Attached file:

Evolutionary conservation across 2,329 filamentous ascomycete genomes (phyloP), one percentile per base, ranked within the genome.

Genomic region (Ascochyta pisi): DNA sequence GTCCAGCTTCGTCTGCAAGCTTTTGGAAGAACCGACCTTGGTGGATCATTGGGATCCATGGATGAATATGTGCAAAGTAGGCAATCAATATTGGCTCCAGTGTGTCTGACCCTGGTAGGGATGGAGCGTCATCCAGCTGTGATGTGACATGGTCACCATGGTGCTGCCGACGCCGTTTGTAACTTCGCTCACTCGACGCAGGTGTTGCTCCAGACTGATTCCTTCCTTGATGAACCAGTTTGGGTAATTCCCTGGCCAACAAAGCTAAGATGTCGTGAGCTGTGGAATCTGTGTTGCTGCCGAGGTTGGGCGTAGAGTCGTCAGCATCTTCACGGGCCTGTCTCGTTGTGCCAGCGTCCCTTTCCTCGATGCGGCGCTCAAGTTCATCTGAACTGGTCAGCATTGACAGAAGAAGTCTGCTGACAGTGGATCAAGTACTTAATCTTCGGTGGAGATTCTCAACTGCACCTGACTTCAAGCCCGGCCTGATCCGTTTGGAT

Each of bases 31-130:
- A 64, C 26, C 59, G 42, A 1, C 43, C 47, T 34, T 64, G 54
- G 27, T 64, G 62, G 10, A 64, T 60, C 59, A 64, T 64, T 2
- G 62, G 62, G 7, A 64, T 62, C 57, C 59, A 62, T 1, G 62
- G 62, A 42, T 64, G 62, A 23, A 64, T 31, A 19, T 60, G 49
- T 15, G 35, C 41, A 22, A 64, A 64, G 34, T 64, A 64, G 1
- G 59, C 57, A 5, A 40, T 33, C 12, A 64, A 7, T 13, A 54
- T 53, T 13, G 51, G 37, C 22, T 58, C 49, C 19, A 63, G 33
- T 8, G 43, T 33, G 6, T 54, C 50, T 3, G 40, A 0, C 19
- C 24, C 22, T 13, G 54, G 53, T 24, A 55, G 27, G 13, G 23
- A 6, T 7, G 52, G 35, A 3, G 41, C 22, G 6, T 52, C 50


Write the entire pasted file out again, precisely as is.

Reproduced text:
Evolutionary conservation across 2,329 filamentous ascomycete genomes (phyloP), one percentile per base, ranked within the genome.

Genomic region (Ascochyta pisi): DNA sequence GTCCAGCTTCGTCTGCAAGCTTTTGGAAGAACCGACCTTGGTGGATCATTGGGATCCATGGATGAATATGTGCAAAGTAGGCAATCAATATTGGCTCCAGTGTGTCTGACCCTGGTAGGGATGGAGCGTCATCCAGCTGTGATGTGACATGGTCACCATGGTGCTGCCGACGCCGTTTGTAACTTCGCTCACTCGACGCAGGTGTTGCTCCAGACTGATTCCTTCCTTGATGAACCAGTTTGGGTAATTCCCTGGCCAACAAAGCTAAGATGTCGTGAGCTGTGGAATCTGTGTTGCTGCCGAGGTTGGGCGTAGAGTCGTCAGCATCTTCACGGGCCTGTCTCGTTGTGCCAGCGTCCCTTTCCTCGATGCGGCGCTCAAGTTCATCTGAACTGGTCAGCATTGACAGAAGAAGTCTGCTGACAGTGGATCAAGTACTTAATCTTCGGTGGAGATTCTCAACTGCACCTGACTTCAAGCCCGGCCTGATCCGTTTGGAT

Each of bases 31-130:
- A 64, C 26, C 59, G 42, A 1, C 43, C 47, T 34, T 64, G 54
- G 27, T 64, G 62, G 10, A 64, T 60, C 59, A 64, T 64, T 2
- G 62, G 62, G 7, A 64, T 62, C 57, C 59, A 62, T 1, G 62
- G 62, A 42, T 64, G 62, A 23, A 64, T 31, A 19, T 60, G 49
- T 15, G 35, C 41, A 22, A 64, A 64, G 34, T 64, A 64, G 1
- G 59, C 57, A 5, A 40, T 33, C 12, A 64, A 7, T 13, A 54
- T 53, T 13, G 51, G 37, C 22, T 58, C 49, C 19, A 63, G 33
- T 8, G 43, T 33, G 6, T 54, C 50, T 3, G 40, A 0, C 19
- C 24, C 22, T 13, G 54, G 53, T 24, A 55, G 27, G 13, G 23
- A 6, T 7, G 52, G 35, A 3, G 41, C 22, G 6, T 52, C 50